Winter officially begins Wednesday and Mother Nature is poised to produce an onslaught of snow, cold and wind. From roughly Kansas City to Buffalo, and to the north, a punishing combination of snow and strong winds is anticipated.
While much of the Midwest and Great Lakes will contend with dangerous blizzard conditions, Southern states will be smacked with gusty winds and frigid air. Subzero wind chills will expand as far south as Texas and northern portions of Louisiana, Mississippi, Alabama and Georgia. While many in the South may not see a white Christmas, temperatures are forecast to remain below freezing from Friday into Christmas Day. Gas Alarm
Here are the forecasts for 10 cities in the path of Christmas week blizzard
Whether your area faces cold weather, wind-driven snow or both, here are some ways to prepare for the elements and protect your home:
Throwing down a layer of salt before snowfall can help prevent sidewalks and driveways from getting slick. In some cases, salt can also break up thin layers of ice that have already formed.
Sand, on the other hand, does not break up ice or prevent ice from forming. Instead, sand is extremely effective at creating a grip on top of layers of ice to prevent slips and generate enough traction to help tires stuck in snow or ice. Kitty litter is also an at-home substitute for sand.
For those who like to operate semi-heavy machinery, crank up the snowblower and go to town. Park the snowblower under a tarp close to your front door for easy access when you’re ready. Have some extra gasoline on hand in case you need to refuel.
For the DIY folks, gear up and stock up on a sturdy shovel — or two. Old shovels with cracks or dents can make the already-exhausting activity harder. Pro tip: spray nonstick cooking spray on your shovel and watch the snow skate off. Clear heavy wet snow with a degree of caution because removal can cause overexertion and, in some cases, even heart attacks.
Did you remember to clear your gutters after all the leaves fell? Whether you quickly climb up a ladder or call a gutter cleaner, you have to check. Leaf-clogged gutters have the potential to cause serious damage to homes even during blizzards because they can create ice dams. An ice dam is a ridge of ice that forms at the edge of a roof and prevents melting snow from draining off the roof.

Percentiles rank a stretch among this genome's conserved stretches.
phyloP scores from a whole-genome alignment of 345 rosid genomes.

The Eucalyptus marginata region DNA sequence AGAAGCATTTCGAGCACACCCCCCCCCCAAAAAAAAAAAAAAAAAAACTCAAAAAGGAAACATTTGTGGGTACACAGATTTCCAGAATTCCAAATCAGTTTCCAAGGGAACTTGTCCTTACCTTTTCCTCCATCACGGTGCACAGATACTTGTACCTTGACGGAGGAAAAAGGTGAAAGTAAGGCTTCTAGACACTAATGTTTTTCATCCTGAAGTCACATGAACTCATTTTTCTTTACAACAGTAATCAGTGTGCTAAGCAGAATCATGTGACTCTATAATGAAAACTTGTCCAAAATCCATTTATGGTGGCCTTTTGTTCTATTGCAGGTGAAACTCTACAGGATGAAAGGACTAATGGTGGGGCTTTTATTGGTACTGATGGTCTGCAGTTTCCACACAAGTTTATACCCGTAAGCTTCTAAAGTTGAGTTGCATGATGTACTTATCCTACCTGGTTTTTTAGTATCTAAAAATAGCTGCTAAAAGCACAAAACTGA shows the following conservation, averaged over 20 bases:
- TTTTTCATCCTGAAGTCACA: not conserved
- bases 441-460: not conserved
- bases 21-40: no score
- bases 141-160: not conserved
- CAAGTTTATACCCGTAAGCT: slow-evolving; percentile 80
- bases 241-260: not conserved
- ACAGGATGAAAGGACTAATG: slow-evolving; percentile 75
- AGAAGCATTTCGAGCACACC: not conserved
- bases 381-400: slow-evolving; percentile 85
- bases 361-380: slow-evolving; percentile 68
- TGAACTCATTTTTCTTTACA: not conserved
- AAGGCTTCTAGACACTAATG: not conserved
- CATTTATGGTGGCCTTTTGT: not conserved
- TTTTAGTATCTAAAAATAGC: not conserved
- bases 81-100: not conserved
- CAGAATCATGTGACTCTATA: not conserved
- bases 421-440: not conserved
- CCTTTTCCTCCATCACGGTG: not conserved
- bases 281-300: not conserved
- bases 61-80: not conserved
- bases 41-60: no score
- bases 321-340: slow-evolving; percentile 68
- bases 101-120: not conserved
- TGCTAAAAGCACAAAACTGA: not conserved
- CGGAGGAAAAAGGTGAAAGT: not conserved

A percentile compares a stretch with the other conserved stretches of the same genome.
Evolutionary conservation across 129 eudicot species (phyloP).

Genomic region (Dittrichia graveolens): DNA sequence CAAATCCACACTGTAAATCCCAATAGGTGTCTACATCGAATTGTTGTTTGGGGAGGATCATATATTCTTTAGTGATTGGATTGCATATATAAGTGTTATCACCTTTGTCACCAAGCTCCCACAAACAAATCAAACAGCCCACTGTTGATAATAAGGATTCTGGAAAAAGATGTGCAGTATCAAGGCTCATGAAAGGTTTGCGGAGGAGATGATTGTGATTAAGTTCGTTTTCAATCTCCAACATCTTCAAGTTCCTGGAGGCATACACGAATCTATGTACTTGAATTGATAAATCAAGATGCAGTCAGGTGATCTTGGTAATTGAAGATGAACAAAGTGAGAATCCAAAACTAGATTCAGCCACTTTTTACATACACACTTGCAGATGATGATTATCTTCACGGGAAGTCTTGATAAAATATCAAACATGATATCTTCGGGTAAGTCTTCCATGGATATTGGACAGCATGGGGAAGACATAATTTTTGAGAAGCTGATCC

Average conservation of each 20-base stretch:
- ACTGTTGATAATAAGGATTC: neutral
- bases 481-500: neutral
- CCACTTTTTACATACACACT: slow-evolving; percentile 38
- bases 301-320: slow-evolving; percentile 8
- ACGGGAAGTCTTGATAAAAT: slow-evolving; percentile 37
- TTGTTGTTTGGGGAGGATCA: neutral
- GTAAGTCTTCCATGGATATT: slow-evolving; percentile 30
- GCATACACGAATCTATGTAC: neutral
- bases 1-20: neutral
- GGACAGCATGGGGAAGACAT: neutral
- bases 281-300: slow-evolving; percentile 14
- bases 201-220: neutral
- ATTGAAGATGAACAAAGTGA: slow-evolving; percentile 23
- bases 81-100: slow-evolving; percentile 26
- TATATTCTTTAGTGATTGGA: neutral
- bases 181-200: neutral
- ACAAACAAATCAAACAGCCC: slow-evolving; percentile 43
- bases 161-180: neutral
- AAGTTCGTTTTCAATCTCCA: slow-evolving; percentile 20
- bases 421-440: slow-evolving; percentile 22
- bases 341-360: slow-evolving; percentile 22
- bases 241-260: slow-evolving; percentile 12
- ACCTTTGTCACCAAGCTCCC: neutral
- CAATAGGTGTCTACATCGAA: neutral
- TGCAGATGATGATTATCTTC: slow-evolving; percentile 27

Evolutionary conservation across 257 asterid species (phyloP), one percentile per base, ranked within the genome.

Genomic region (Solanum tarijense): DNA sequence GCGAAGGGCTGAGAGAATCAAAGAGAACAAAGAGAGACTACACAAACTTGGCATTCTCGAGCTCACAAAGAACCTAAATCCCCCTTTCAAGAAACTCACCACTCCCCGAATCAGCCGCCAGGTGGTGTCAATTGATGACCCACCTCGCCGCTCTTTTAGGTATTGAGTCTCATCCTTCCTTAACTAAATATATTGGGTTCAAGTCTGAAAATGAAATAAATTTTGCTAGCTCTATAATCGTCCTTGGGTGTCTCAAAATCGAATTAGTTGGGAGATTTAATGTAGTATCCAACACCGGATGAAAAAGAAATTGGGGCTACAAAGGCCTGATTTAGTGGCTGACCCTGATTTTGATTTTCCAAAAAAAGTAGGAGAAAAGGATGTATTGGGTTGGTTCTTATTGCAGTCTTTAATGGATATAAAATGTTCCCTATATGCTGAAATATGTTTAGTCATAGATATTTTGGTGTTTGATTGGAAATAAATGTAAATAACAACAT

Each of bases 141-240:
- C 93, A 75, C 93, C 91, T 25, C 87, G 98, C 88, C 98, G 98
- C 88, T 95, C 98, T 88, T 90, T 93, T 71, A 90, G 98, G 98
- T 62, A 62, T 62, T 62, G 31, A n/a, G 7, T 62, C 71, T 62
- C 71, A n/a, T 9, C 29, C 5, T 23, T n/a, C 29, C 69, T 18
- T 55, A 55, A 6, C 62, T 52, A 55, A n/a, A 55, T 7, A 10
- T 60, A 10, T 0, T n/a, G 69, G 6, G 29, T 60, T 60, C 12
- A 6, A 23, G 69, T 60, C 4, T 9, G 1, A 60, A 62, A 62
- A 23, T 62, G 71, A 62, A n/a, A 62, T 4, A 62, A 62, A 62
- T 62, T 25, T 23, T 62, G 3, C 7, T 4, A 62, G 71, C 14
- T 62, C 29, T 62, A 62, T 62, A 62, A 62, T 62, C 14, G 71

Trapped water from melting snow builds up behind the dam and pries up the shingles on roofs, causing water to leak into the attic. Water then damages walls, ceiling, insulation and other areas. Trapped moisture can also lead to the growth of mold and mildew.
Whether you live in an area prone to power outages or not, cold weather can make power outages even more hazardous.
Charge cellphones and other electronic devices ahead of time and stock up on portable chargers in case the power goes out. Flashlights and extra batteries are also crucial household items to have in your home emergency kit.
Portable generators generally use gasoline or propane, so stock up in advance.
4 things to do now to prepare yourself and your home for extreme cold
Be wary of using generators and combustible forms of energy indoors for heat — exhaust can cause carbon monoxide poisoning within minutes. It’s important not to run generators near windows, in garages, basements or attics.
Have you ever stood by a closed window and still felt a draft? Windows and doors are susceptible to allowing gusts of cool air in and allowing warm air to seep out.
Sealing leaky crevasses in windows and doors can keep hot air in. Adding weather stripping will trap heat by doors and caulk fill window gaps.
Closing your blinds and curtains could also add an extra layer of defense.
When temperatures plunge, the chance of freezing pipes skyrockets. According to State Farm, burst pipes and ice dams cost $181 million in claims this year along, averaging $20,000 per claim. Texas was the No. 1 state for these losses with $64 million in claim costs.
When water freezes, it expands, causing weak metal or plastic pipes to burst. To prevent frozen pipes, you should let cold water trickle from the faucet because water moving at a steady rate is less likely to freeze. Open cabinet doors in bathrooms and in the kitchen to allow warm air to circulate, keeping pipes nice and toasty.
Pipes in basements or crawl spaces should be wrapped with insulation to ward off freezing.
Outdoor pipes will also be at risk due to freezing temperatures. Disconnecting garden hoses and covering external faucets can prevent damage to exterior pipes. If possible, turn off water to outside spigots and drain the water.
How to prevent water pipes from freezing and bursting during a winter power outage
If a pipe does break, it’s important to locate your water shut-off valve to stop the flow of water. Frozen pipes stop the supply of water throughout the house. Buy plenty of bottled water in case the tap is turned off.
Indoor heating systems could shut down if vents choke which could be dangerous during freezing conditions. Keeping snow from outside drains and vents when snow starts to melt is key.
Gas Alarm Use this checklist to prepare your home for winter